The Milwaukee Brewers are supposed to be a small-market club, while the New York Mets are supposed to be a big-market club. Why then is the Brew Crew making the Amazin’s look like amateurs this offseason?
Jeff Wilpon, the New York Mets chief operating officer, actually made some sense the other day when he pointed to payrolls being separate from winning. The Milwaukee Brewers got the message, and they’re showing the Mets how it’s done.
In 2017, the Mets final payroll came in at around $155 million. The team won 70 games last season, meaning they paid just under $2.25 million for each win. By contrast, the Milwaukee Brewers adjusted payroll for 2017 was right around $83 million, which was used to scare the hell out the Cubs by winning 86 games, a cost of $1.1 million per win.
Roughly 1.5 million people live in the Milwaukee metropolitan area versus the 22 million who reside within a reasonable drive to Citi Field. In 2016, The Brewers, according to FanGraphs’ Craig Edwards, earned an estimated $24 million in TV revenue while the Mets hauled in almost double that at $46 million.
That’s it; we’re done with numbers because by now you see the point, which is that Jeff Wilpon is right for all the wrong reasons, and he still insists on looking only at the bottom line when he should be taking a closer look at how and where his millions are being spent.
Suddenly, the Milwaukee Brewers have become the Cinderella team of 2018. In just one week, they secured free agent Lorenzo Cain for five years at $80 million, plus they moved quickly on Christian Yelich, hauling him in before the fire sale is over in Miami. As a result, their total adjusted payroll forecast for 2018, per Spotrac, is only $84 million while the Mets are looking to slash $25 million.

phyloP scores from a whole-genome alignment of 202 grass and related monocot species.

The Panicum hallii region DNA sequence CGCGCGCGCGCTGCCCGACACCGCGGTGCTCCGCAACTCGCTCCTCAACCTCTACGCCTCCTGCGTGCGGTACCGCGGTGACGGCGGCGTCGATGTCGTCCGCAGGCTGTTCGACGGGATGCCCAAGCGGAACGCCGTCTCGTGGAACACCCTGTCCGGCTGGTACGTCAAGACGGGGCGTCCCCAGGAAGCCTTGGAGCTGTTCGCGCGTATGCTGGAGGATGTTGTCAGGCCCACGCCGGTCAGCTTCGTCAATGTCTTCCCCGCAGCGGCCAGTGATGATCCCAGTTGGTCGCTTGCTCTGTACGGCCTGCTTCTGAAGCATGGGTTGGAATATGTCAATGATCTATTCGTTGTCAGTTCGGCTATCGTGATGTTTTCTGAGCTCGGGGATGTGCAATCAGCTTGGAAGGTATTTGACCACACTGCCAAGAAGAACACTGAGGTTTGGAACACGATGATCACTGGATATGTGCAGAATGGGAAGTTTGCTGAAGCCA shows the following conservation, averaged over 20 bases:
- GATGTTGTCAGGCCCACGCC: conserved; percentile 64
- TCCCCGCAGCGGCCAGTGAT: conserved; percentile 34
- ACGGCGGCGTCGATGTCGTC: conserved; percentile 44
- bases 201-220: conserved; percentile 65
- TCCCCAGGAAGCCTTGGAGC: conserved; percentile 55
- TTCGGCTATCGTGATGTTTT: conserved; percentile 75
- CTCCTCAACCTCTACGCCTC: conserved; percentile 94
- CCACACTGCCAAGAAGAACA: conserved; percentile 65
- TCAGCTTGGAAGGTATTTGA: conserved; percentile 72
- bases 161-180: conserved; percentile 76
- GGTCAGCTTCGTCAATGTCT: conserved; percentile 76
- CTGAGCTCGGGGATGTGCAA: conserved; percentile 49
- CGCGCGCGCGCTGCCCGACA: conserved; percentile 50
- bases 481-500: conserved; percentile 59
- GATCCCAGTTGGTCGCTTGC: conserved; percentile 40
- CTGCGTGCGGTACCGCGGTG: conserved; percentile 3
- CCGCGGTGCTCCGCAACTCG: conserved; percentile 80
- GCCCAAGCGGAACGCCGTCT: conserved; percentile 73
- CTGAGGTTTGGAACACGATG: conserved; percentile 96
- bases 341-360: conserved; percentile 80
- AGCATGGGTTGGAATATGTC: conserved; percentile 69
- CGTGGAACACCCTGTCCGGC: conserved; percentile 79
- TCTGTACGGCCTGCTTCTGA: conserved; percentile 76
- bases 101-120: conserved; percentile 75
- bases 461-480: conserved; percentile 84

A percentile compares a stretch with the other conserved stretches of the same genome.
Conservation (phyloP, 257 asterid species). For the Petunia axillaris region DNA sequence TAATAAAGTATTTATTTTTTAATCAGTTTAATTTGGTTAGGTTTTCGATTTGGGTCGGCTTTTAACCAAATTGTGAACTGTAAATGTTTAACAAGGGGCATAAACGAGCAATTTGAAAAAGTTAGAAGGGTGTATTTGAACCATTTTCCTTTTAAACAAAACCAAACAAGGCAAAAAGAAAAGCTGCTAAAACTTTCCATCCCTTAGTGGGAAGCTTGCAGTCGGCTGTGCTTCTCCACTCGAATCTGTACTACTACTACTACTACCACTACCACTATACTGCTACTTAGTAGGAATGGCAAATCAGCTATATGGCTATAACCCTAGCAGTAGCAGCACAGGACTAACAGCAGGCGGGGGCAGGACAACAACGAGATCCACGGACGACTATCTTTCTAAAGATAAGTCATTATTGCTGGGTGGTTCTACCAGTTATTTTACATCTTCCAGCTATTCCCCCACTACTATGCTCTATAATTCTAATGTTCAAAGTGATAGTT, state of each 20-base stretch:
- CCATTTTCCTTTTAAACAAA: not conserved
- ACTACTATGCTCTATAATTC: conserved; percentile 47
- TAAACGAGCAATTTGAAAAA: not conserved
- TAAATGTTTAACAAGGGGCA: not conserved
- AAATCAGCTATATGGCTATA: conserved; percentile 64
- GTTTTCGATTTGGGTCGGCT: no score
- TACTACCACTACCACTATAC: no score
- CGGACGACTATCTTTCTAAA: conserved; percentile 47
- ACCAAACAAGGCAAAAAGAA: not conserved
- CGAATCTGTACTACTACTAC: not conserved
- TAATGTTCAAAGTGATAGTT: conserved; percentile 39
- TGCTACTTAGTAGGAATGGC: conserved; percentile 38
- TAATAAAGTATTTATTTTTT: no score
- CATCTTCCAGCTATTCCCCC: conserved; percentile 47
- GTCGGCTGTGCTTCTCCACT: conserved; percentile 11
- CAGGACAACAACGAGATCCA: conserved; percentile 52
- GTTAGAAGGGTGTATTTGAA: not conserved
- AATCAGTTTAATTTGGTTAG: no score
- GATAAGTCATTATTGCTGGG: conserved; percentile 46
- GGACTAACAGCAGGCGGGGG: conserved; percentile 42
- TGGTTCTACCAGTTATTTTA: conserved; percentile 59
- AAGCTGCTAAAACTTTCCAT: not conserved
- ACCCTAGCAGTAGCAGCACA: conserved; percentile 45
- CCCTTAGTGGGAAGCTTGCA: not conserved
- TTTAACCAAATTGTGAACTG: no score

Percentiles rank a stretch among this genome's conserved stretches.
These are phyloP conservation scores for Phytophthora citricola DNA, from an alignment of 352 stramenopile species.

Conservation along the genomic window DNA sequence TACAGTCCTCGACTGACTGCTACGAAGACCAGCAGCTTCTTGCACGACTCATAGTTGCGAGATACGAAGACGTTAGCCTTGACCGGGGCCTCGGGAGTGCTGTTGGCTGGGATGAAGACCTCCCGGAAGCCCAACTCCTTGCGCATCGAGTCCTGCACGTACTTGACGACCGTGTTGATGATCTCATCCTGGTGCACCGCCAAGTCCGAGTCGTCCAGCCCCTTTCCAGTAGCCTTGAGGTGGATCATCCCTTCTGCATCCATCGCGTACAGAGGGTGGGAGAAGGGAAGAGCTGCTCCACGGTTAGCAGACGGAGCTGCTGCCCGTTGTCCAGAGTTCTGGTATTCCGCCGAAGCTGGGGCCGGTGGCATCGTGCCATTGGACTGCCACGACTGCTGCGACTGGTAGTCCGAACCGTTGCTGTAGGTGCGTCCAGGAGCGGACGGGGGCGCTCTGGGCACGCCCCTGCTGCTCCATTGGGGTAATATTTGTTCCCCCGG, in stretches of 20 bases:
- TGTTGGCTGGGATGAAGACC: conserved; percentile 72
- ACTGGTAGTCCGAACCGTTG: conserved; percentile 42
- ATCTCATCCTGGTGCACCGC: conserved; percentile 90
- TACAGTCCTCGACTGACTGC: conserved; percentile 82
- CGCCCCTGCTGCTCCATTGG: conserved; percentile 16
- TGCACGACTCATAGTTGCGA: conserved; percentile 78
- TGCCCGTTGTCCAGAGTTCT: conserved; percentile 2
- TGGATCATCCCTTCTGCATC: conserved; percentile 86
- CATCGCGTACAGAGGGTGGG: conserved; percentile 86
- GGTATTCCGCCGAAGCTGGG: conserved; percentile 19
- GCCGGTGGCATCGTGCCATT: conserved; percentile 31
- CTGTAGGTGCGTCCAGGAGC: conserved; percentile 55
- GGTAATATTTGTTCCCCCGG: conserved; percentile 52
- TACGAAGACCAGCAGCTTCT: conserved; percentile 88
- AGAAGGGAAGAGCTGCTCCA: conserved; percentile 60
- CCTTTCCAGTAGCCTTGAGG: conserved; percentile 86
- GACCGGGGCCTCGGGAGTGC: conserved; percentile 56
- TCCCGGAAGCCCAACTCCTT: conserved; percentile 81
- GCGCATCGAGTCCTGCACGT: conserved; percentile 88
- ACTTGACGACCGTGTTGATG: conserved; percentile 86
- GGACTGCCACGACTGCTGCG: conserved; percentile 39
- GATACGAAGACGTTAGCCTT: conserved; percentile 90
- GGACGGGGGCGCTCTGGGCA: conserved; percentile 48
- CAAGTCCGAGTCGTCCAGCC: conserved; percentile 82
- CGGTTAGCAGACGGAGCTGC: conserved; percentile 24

Pray tell, how did they do that?
The Brewers accomplished this feat with the one thing the Mets lack, which is a vision and, pardon me, balls.
In the same way, the Mets do not stack up against the Washington Nationals in the NL East, the Brewers fall short of the Chicago Cubs (at least on paper) in the NL Central. But the difference between the two franchises is that the Brewers have made a few moves to say, “Hey, you’d better be on your A-game because we’re coming.”
Which brings us back to Wilpon and what he is missing. And let’s say we believe Wilpon when he says he’s as frustrated as most Mets fans are, and that in all his heart, he wants nothing more than to bring a World Series back to Queens, beyond the words, where does he lack as an owner?
Jeff Wilpon undoubtedly knows plenty about baseball. Problem is, he’s yet to prove that to the fans. Having said that, he falls short in entrusting his underlings, who are hired because they are baseball people, to do the job for him and his father.
For all that he is, Sandy Alderson is not what he was when he was leading the Oakland A’s and all of baseball as the shining example of what a general manager should be. Whether he’s tired, doesn’t care, or is just too old, he has lost the vigor, foresight, ingenuity, and daring it takes to occupy the position he holds in baseball, as we see it today.
Jeff Wilpon is not likely to know this. From his standpoint, he’s got a guy in place who’s filling one spot on his whiteboard. Alderson is the dutiful soldier who listens to orders to lessen the payroll and life goes on.
Except it doesn’t, Jeff. Your franchise has exactly one player in MLB.com’s recently published Top 100 Prospects list, while your nemesis in the Bronx has six. Your farm system has no one to bail you out in 2018 in the event of injuries, and the biggest news to hit Metland this week is some girl who won the chance to have her prom pictures taken at Citi Field.
Are the Brewers going to be better than the Mets in 2018? I don’t know, but I do know this. The Brewers have been far more energetic and exciting than the Mets have been this offseason. And I beg someone to differ with that statement.
Baseball, as we know it today, involves risk-taking, yes. And you can’t look back as Jeff Wilpon seems to want to do by lamenting about past mistakes and all the money gone under the bridge.
But, then ask yourself, Jeff. Did you make those errors in judgments about baseball talent, or did someone who should know better make those assessments? The Mets began the process of creating a new culture by bringing in Mickey Callaway as the new manager of the team.
But the cancer with the team lies above that level and always has. If the Wilpons do, indeed “care,” they need to look to find what many of us searched for and located long ago. It’s right before your eyes if you choose to see it.